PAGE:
A Bronx Priest Walks Into a Local Brewery…and Decides to Grow Hops for Them in His Parish Garden

 	The Reverend Andrew O'Connor of Holy Family Church in Castle Hill has a new endeavor: growing hops in the churchyard to make a Bronx beer. He is in the churchyard displaying growler bottles, which seal in carbonation.  

The Reverend Andrew O’Connor of Holy Family Church in Castle Hill has a new endeavor: growing hops in the churchyard to make a Bronx beer. He is in the churchyard displaying growler bottles, which seal in carbonation.

Written by Corinne Lestch for The New York Daily News

A Bronx priest known for creating his own clothing line has a new trick up his sleeve: Artisanal beer crafter.

The recently opened Bronx Brewery has found an unlikely partner in Rev. Andrew O’Connor of Holy Family Church in Castle Hill, who is reserving space in the church garden to grow hops, a seed that flavors beer.

“One hops yard takes three years to grow, so if we get wet hops that go directly into the brew, it will make a nice fresh beer, which is prized,” said O’Connor, head of the parish for nearly five years. “So that’s the advantage of growing locally. People like things that are made in the Bronx.”

O’Connor, the fifth of nine children in an Irish-Catholic family from the Midwest, found the six-month-old brewery online a few months ago and contacted its owners. He was already a fan of the New England Brewery and Goose Island Beer Company in Chicago, and a proud possessor of a new growler – a special beer bottle that seals carbonation.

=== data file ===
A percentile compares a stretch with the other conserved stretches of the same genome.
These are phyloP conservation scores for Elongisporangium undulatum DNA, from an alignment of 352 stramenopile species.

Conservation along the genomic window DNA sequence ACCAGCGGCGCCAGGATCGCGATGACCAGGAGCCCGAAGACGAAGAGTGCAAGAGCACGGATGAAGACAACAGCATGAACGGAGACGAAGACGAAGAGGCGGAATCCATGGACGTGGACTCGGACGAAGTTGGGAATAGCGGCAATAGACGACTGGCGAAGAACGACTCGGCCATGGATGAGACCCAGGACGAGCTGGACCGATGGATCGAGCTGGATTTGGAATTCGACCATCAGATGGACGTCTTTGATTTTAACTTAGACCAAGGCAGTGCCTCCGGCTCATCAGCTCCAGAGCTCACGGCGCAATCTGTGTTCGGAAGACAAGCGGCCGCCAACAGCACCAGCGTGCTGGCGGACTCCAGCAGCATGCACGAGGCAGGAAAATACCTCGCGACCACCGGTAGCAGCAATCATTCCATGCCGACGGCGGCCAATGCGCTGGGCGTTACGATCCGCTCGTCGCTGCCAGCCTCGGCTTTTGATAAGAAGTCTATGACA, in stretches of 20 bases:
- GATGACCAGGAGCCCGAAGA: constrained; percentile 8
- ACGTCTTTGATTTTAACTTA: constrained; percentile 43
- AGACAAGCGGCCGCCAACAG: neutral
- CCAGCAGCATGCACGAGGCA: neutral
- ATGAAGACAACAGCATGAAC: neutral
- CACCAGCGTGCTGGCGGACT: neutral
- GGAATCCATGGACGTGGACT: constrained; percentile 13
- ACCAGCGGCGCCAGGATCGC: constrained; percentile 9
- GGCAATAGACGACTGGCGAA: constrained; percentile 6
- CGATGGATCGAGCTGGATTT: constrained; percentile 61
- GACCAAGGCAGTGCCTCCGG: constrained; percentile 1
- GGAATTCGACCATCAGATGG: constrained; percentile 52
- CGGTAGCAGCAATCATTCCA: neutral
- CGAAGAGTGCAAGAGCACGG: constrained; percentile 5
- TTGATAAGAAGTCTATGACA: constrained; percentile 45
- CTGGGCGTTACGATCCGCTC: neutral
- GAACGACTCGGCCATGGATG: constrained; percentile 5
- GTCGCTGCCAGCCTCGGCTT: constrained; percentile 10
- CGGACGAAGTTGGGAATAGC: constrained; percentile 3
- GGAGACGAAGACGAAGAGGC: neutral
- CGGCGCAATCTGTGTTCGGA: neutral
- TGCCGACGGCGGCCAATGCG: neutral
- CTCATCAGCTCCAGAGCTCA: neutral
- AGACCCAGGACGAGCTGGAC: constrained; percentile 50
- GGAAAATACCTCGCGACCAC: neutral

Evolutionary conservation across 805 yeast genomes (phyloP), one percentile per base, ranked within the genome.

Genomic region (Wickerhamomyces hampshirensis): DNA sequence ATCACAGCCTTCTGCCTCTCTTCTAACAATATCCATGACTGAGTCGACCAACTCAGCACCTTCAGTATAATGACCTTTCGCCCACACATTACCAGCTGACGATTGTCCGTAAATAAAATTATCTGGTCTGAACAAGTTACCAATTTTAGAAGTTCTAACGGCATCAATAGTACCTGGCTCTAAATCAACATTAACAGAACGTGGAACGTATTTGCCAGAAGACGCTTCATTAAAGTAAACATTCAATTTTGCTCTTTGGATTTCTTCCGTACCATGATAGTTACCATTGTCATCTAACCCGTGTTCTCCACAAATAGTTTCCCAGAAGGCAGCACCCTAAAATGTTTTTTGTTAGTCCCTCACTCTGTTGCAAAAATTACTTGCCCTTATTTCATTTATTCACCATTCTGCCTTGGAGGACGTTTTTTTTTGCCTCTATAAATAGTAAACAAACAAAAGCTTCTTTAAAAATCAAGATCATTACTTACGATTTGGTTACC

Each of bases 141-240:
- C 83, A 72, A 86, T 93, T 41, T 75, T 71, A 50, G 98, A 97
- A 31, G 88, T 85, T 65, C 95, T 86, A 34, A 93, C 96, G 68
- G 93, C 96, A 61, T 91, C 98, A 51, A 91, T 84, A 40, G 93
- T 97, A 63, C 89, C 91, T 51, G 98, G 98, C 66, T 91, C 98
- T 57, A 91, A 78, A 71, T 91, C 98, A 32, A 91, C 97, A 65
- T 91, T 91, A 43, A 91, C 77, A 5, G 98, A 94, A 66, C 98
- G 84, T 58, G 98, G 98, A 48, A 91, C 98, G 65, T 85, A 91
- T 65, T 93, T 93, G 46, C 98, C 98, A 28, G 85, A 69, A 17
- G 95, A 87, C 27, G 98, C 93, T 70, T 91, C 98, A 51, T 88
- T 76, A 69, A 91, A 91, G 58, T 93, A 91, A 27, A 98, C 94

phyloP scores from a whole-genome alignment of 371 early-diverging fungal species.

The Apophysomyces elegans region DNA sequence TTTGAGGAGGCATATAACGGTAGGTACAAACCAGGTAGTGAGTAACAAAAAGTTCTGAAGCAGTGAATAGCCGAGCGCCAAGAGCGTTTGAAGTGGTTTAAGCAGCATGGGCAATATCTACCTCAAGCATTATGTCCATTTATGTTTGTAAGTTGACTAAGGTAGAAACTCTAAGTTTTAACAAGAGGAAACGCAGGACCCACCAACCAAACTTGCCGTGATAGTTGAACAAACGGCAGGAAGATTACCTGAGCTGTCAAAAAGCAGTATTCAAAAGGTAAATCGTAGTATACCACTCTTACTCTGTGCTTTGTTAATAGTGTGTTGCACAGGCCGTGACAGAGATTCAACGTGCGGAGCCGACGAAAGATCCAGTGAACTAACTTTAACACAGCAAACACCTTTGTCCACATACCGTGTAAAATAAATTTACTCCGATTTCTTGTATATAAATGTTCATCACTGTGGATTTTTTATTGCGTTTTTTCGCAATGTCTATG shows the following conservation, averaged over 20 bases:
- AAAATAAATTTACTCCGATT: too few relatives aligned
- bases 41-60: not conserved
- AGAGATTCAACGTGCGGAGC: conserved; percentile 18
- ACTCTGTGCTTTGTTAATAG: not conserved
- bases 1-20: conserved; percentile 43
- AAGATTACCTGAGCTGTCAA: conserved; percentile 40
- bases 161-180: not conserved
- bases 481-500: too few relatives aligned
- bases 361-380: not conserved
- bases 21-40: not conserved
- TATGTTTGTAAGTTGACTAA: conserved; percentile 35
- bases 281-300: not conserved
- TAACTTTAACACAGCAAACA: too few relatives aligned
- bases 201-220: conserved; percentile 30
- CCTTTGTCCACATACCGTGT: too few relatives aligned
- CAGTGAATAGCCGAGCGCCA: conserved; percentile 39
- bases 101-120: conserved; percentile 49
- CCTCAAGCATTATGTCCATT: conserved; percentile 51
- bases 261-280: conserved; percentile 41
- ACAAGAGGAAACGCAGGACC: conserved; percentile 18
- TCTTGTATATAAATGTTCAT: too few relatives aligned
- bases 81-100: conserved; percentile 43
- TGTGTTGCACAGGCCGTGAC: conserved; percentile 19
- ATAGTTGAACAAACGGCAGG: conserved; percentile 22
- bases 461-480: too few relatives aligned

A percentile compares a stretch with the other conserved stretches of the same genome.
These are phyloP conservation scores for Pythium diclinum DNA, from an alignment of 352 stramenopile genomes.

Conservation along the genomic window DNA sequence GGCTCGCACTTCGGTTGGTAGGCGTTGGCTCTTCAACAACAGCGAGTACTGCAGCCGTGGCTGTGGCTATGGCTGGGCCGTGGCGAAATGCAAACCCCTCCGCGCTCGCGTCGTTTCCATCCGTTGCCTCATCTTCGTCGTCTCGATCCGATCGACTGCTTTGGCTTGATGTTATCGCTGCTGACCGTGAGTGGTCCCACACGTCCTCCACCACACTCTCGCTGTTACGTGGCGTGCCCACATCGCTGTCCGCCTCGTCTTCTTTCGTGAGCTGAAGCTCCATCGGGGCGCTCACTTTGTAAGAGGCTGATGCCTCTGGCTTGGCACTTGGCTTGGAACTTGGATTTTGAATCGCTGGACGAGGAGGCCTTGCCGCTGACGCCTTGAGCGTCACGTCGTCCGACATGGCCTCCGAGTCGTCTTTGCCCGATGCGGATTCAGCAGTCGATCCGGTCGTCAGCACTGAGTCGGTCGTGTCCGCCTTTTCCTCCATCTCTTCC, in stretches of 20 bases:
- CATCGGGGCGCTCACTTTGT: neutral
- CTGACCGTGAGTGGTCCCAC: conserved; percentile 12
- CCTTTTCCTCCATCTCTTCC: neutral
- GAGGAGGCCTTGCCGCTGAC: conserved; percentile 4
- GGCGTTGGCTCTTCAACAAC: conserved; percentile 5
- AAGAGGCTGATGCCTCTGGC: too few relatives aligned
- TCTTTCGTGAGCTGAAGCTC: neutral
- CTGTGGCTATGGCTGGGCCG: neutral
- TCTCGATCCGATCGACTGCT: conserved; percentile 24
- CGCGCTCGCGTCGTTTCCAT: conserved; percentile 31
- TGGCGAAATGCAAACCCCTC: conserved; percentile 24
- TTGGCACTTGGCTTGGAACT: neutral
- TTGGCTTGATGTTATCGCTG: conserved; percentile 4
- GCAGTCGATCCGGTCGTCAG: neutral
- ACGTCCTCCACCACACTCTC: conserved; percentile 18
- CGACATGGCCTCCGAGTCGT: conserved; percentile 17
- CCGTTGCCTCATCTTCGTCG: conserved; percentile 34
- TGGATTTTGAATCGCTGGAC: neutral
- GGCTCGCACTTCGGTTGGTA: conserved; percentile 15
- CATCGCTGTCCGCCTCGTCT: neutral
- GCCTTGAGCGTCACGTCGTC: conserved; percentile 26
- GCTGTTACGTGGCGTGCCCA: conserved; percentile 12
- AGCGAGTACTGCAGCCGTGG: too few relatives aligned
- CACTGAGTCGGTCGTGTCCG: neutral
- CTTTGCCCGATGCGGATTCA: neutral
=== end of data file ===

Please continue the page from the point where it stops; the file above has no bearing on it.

He met the Bronx brew masters in December.

“He pulled up on his Vespa with his growler, and we knew he was an unorthodox priest,” said Chris Gallant, one of the brewery’s chiefs, laughing. “We thought, ‘this can work.’”

Gallant, who currently buys hops from a valley in Oregon, ordered 20 bines upon which to grow hops for the Holy Family garden, which sits between the rectory and the parish school. The bines (similar to vines) can grow upwards of 50 feet, and wrap around fences and walls.

In keeping with O’Connor’s many endeavors – he imports cloth from Guatemala to make clothing, and cultivates beehives to make honey – he will employ from his own 900-member congregation, the majority of them Latin American, to start planting hops next month.

“We find that a lot of people come from foreign backgrounds, and I like the idea of planting a garden,” said O’Connor. “That’s what we’re hoping to build on by doing this hops yard. The intention is for the parish to get a taste of local living.”

And fulfill O’Connor’s love of suds, which harks back to the days when monks brewed beer in Belgium.

“There’s a lot more to be done with beer,” he said. “It has immediate satisfaction. And the religious connotation is wonderful, too.”

clestch@nydailynews.com